Bears (3-12) trying to avoid ignominy of worst 16-game season

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Bears coach John Fox is entering his third season. (Getty Images)

The Bears’ season finale against the Vikings on Sunday at U.S. Bank Stadium was destined to be meaningless since they lost to the Buccaneers, Giants and Titans following their bye week to fall to 2-9. Now the Bears can’t even play spoiler against the upstreaming Vikings, who started 5-0 but have lost eight of their last 10 to fall out of playoff contention.

“There are a lot of people who have nothing left to play for,” Bears coach John Fox said. “So it’s about pride and respect. And it’s a division opponent at their place. They’ve struggled of late. So it’s going to be who executes. And it’s a game in the NFL.”

If the Bears (3-12) are looking for any morsel of additional motivation, they can try this: They need a victory over the Vikings to avoid standing alone with the worst record for a Bears team since the NFL expanded to a 16-game schedule in 1978.

As it is, the best the Bears can do is join the 1997, 1998 and 2002 Bears teams that finished 4-12. And it’s debatable where this team would rank among them. This year’s Bears have been outscored by 92 points and have a strength-of-schedule of .521 (123-113-1, prior to the Lions-Cowboys game Monday night.)

The 2002 Bears had made the playoffs the previous year in Dick Jauron’s third season, played their home games in Champaign while Soldier Field was being renovated and had three Pro Bowlers: linebacker Brian Urlacher, center Olin Kreutz and wide receiver Marty Booker.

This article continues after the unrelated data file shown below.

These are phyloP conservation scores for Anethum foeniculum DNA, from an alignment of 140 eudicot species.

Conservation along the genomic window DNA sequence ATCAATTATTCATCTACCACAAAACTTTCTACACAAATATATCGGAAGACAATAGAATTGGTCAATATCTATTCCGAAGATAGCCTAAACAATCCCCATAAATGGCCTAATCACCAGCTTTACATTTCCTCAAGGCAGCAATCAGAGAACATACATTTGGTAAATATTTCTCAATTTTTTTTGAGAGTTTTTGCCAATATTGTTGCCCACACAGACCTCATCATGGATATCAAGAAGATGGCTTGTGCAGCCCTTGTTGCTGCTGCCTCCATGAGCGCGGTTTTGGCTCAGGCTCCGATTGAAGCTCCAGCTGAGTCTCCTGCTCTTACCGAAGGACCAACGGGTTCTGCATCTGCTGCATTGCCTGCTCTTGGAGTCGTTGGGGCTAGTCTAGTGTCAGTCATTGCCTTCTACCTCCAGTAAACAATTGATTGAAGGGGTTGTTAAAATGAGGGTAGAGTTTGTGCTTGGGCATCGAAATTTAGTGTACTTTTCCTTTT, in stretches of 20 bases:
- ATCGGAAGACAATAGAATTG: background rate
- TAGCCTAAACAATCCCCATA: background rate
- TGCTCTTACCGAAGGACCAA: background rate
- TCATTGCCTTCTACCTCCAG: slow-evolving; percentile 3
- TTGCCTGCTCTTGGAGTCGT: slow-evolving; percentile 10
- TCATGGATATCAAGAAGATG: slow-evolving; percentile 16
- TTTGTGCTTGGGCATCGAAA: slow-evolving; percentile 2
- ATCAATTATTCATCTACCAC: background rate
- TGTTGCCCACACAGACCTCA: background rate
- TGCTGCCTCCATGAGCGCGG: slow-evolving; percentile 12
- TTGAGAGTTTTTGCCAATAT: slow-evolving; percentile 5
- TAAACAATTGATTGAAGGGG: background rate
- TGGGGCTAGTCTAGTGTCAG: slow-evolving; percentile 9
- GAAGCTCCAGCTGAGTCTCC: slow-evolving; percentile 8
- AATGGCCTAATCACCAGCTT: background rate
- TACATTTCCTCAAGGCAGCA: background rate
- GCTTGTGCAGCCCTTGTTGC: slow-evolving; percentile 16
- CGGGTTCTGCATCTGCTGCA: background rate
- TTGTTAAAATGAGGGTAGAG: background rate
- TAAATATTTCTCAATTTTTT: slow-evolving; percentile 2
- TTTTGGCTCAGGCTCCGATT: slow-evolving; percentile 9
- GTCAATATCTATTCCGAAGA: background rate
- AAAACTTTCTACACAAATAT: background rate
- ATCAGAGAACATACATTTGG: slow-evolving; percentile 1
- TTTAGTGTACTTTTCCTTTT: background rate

The 1997 Bears under Dave Wannstedt’s fifth season had the worst point-differential (minus-159 points), but played a more difficult schedule — including 11 games against teams that finished over .500.

The 1998 Bears had a brutal season that got Wannstedt fired. They lost seven of their last eight, but also played a tougher schedule than this year’s team — their opponents were a combined 147-109.

This year’s team, though, is in a much bigger rebuilding mode than any of those 4-12 teams. These Bears are six years removed from their last playoff appearance — Jay Cutler is the only player left from that 2010 team that reached the NFC Championship Game, and he played only five games this season. In that six-season span the Bears have had three general managers, three head coaches and five offensive coordinators.

This team has undergone a total rebuild in all three phases, with just three starters remaining from the 2014 team that general manager Ryan Pace and Fox inherited — and Cutler, wide receiver Alshon Jeffery and guard Kyle Long have combined to start just 22 of 45 games this season because of injuries and Jeffery’s suspension.

This team arguably has the best foundation of young players — starting with an impressive rookie class, including outside linebacker Leonard Floyd, center Cody Whitehair and running back Jordan Howard. That might rate an edge over the ’98 rookie class that included running back Curtis Enis, safety Tony Parrish, Kreutz and long-snapper Pat Mannelly.

Regardless, at 3-12 the Bears need a lot of growth to take the next step. But to Fox, that starts Sunday, not in OTAs next May.

“Our guys are still competing,” Fox said. “They’re working hard. They’re practicing hard. There’s no splintering — you hear that word sometimes from the outside.

“Our guys will compete. We’re evaluating to see where they are. You very seldom keep the same group of people together from one year to the next. The understand that. And I’m not expecting any drawbacks.”

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